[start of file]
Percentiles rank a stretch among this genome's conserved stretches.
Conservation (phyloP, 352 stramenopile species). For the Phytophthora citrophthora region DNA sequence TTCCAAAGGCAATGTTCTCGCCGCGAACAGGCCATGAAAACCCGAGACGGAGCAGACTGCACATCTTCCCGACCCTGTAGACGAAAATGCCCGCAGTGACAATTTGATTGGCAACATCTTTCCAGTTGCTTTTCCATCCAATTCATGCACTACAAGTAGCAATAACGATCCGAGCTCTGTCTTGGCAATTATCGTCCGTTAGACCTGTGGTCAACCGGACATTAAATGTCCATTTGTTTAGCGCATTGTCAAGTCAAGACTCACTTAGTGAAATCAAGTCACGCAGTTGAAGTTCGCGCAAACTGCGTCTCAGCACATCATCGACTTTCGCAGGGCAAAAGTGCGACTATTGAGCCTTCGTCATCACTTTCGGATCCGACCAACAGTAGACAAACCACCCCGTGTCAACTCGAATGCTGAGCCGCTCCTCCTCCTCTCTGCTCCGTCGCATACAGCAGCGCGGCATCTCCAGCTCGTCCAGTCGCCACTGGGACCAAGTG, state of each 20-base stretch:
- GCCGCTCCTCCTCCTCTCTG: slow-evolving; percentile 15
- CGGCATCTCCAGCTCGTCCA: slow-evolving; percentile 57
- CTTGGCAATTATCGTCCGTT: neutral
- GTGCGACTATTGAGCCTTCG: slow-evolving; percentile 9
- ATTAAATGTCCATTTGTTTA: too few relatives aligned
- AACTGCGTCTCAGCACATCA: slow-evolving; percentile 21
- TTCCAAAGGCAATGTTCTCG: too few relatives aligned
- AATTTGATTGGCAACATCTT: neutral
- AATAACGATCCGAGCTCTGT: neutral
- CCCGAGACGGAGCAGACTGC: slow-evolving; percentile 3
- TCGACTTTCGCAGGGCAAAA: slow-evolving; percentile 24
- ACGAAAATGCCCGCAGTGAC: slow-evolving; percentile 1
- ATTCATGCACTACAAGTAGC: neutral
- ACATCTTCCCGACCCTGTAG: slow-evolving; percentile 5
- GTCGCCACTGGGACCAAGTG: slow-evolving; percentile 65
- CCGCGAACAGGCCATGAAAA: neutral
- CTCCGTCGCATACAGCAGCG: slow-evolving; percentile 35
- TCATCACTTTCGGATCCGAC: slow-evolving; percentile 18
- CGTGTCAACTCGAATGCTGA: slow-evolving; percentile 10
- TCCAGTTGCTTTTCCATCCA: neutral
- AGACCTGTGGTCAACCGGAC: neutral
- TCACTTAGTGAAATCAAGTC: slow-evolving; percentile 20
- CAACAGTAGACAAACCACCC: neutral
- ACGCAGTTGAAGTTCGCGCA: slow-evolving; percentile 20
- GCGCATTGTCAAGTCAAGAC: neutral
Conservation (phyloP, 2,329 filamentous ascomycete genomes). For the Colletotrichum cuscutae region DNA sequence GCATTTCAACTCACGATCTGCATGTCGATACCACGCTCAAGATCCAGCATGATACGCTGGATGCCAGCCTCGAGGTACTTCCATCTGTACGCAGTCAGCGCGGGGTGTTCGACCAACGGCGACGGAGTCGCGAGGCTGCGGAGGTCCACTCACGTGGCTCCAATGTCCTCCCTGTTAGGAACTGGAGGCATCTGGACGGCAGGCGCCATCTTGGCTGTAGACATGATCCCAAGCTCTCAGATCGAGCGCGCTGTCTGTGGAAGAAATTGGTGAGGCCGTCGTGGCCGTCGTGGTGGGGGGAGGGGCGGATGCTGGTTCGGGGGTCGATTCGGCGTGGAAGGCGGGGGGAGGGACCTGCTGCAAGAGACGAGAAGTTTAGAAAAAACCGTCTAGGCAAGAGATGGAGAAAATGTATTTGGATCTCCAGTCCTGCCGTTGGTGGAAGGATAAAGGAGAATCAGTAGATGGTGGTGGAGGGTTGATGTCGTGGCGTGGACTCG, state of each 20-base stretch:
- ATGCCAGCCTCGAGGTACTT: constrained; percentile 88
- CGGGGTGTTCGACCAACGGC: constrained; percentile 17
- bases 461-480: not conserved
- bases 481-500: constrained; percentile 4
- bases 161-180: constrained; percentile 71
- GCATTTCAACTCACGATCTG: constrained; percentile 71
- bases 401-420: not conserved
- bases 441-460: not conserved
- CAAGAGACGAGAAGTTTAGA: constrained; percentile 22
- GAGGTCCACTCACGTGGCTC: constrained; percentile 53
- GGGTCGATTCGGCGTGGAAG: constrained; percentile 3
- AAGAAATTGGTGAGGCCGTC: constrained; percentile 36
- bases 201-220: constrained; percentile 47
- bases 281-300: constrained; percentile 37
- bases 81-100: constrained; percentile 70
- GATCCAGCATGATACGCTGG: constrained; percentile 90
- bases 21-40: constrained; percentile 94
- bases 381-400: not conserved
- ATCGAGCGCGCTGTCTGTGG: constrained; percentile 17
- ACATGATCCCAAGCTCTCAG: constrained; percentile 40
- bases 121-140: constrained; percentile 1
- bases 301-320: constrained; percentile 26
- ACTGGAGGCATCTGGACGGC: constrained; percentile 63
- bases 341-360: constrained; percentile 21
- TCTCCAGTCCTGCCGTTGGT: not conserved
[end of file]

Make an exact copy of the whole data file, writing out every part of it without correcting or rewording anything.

Percentiles rank a stretch among this genome's conserved stretches.
Conservation (phyloP, 352 stramenopile species). For the Phytophthora citrophthora region DNA sequence TTCCAAAGGCAATGTTCTCGCCGCGAACAGGCCATGAAAACCCGAGACGGAGCAGACTGCACATCTTCCCGACCCTGTAGACGAAAATGCCCGCAGTGACAATTTGATTGGCAACATCTTTCCAGTTGCTTTTCCATCCAATTCATGCACTACAAGTAGCAATAACGATCCGAGCTCTGTCTTGGCAATTATCGTCCGTTAGACCTGTGGTCAACCGGACATTAAATGTCCATTTGTTTAGCGCATTGTCAAGTCAAGACTCACTTAGTGAAATCAAGTCACGCAGTTGAAGTTCGCGCAAACTGCGTCTCAGCACATCATCGACTTTCGCAGGGCAAAAGTGCGACTATTGAGCCTTCGTCATCACTTTCGGATCCGACCAACAGTAGACAAACCACCCCGTGTCAACTCGAATGCTGAGCCGCTCCTCCTCCTCTCTGCTCCGTCGCATACAGCAGCGCGGCATCTCCAGCTCGTCCAGTCGCCACTGGGACCAAGTG, state of each 20-base stretch:
- GCCGCTCCTCCTCCTCTCTG: slow-evolving; percentile 15
- CGGCATCTCCAGCTCGTCCA: slow-evolving; percentile 57
- CTTGGCAATTATCGTCCGTT: neutral
- GTGCGACTATTGAGCCTTCG: slow-evolving; percentile 9
- ATTAAATGTCCATTTGTTTA: too few relatives aligned
- AACTGCGTCTCAGCACATCA: slow-evolving; percentile 21
- TTCCAAAGGCAATGTTCTCG: too few relatives aligned
- AATTTGATTGGCAACATCTT: neutral
- AATAACGATCCGAGCTCTGT: neutral
- CCCGAGACGGAGCAGACTGC: slow-evolving; percentile 3
- TCGACTTTCGCAGGGCAAAA: slow-evolving; percentile 24
- ACGAAAATGCCCGCAGTGAC: slow-evolving; percentile 1
- ATTCATGCACTACAAGTAGC: neutral
- ACATCTTCCCGACCCTGTAG: slow-evolving; percentile 5
- GTCGCCACTGGGACCAAGTG: slow-evolving; percentile 65
- CCGCGAACAGGCCATGAAAA: neutral
- CTCCGTCGCATACAGCAGCG: slow-evolving; percentile 35
- TCATCACTTTCGGATCCGAC: slow-evolving; percentile 18
- CGTGTCAACTCGAATGCTGA: slow-evolving; percentile 10
- TCCAGTTGCTTTTCCATCCA: neutral
- AGACCTGTGGTCAACCGGAC: neutral
- TCACTTAGTGAAATCAAGTC: slow-evolving; percentile 20
- CAACAGTAGACAAACCACCC: neutral
- ACGCAGTTGAAGTTCGCGCA: slow-evolving; percentile 20
- GCGCATTGTCAAGTCAAGAC: neutral
Conservation (phyloP, 2,329 filamentous ascomycete genomes). For the Colletotrichum cuscutae region DNA sequence GCATTTCAACTCACGATCTGCATGTCGATACCACGCTCAAGATCCAGCATGATACGCTGGATGCCAGCCTCGAGGTACTTCCATCTGTACGCAGTCAGCGCGGGGTGTTCGACCAACGGCGACGGAGTCGCGAGGCTGCGGAGGTCCACTCACGTGGCTCCAATGTCCTCCCTGTTAGGAACTGGAGGCATCTGGACGGCAGGCGCCATCTTGGCTGTAGACATGATCCCAAGCTCTCAGATCGAGCGCGCTGTCTGTGGAAGAAATTGGTGAGGCCGTCGTGGCCGTCGTGGTGGGGGGAGGGGCGGATGCTGGTTCGGGGGTCGATTCGGCGTGGAAGGCGGGGGGAGGGACCTGCTGCAAGAGACGAGAAGTTTAGAAAAAACCGTCTAGGCAAGAGATGGAGAAAATGTATTTGGATCTCCAGTCCTGCCGTTGGTGGAAGGATAAAGGAGAATCAGTAGATGGTGGTGGAGGGTTGATGTCGTGGCGTGGACTCG, state of each 20-base stretch:
- ATGCCAGCCTCGAGGTACTT: constrained; percentile 88
- CGGGGTGTTCGACCAACGGC: constrained; percentile 17
- bases 461-480: not conserved
- bases 481-500: constrained; percentile 4
- bases 161-180: constrained; percentile 71
- GCATTTCAACTCACGATCTG: constrained; percentile 71
- bases 401-420: not conserved
- bases 441-460: not conserved
- CAAGAGACGAGAAGTTTAGA: constrained; percentile 22
- GAGGTCCACTCACGTGGCTC: constrained; percentile 53
- GGGTCGATTCGGCGTGGAAG: constrained; percentile 3
- AAGAAATTGGTGAGGCCGTC: constrained; percentile 36
- bases 201-220: constrained; percentile 47
- bases 281-300: constrained; percentile 37
- bases 81-100: constrained; percentile 70
- GATCCAGCATGATACGCTGG: constrained; percentile 90
- bases 21-40: constrained; percentile 94
- bases 381-400: not conserved
- ATCGAGCGCGCTGTCTGTGG: constrained; percentile 17
- ACATGATCCCAAGCTCTCAG: constrained; percentile 40
- bases 121-140: constrained; percentile 1
- bases 301-320: constrained; percentile 26
- ACTGGAGGCATCTGGACGGC: constrained; percentile 63
- bases 341-360: constrained; percentile 21
- TCTCCAGTCCTGCCGTTGGT: not conserved